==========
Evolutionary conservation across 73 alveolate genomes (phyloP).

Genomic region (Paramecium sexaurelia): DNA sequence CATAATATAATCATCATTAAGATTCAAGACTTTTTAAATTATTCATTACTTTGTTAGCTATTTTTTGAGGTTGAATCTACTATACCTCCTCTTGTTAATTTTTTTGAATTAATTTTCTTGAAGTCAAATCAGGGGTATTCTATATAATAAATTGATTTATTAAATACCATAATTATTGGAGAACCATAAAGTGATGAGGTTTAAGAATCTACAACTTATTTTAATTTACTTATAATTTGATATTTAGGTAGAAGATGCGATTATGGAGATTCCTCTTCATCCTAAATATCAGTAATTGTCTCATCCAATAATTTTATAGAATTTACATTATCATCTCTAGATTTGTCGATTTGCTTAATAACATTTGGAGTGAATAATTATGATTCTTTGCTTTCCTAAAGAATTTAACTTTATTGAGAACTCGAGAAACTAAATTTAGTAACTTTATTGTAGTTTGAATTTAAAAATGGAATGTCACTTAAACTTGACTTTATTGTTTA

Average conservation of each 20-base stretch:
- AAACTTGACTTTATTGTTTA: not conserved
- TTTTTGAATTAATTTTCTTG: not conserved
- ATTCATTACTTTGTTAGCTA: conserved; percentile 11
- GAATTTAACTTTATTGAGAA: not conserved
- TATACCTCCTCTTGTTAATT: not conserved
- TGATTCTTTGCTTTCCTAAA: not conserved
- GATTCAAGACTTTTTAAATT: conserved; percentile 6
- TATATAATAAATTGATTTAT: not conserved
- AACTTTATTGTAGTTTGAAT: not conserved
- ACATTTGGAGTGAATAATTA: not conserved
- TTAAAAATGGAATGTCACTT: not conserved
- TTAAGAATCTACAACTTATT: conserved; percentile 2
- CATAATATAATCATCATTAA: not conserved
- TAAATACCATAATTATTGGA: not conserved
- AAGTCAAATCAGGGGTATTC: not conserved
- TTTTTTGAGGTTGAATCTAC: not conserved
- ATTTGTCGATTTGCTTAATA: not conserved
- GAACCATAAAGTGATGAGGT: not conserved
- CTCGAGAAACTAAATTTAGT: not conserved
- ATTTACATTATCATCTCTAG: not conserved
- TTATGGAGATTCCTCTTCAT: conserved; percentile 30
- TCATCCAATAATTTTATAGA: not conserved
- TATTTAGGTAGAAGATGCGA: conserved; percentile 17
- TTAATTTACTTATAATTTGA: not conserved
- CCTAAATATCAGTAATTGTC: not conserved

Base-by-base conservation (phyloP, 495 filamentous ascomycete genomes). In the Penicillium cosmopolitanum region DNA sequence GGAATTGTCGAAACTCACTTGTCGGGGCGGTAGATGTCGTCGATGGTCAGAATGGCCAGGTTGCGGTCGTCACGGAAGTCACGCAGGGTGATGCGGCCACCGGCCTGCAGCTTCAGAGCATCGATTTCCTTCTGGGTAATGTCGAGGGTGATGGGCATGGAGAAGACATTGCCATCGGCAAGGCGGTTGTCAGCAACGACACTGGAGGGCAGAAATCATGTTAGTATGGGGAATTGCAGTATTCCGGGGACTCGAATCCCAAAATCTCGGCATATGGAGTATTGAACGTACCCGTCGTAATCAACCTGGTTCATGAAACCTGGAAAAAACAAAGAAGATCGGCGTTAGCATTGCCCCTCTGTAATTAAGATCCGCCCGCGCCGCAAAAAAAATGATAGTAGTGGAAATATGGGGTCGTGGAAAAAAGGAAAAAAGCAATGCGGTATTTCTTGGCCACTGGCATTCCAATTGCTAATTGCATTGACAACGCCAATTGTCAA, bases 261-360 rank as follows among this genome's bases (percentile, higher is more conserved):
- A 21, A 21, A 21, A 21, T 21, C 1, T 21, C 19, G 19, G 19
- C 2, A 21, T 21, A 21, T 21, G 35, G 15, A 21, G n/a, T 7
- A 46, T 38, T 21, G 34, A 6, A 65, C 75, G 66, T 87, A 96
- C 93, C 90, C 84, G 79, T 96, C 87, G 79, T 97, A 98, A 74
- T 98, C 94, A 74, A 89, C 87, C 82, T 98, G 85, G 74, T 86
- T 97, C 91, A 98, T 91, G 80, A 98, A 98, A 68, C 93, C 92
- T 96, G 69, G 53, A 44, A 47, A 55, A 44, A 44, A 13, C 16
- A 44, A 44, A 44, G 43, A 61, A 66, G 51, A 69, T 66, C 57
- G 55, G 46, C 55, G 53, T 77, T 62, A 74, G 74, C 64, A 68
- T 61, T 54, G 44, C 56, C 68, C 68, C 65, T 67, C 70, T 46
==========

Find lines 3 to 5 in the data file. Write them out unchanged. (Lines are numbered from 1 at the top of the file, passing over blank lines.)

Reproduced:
Average conservation of each 20-base stretch:
- AAACTTGACTTTATTGTTTA: not conserved
- TTTTTGAATTAATTTTCTTG: not conserved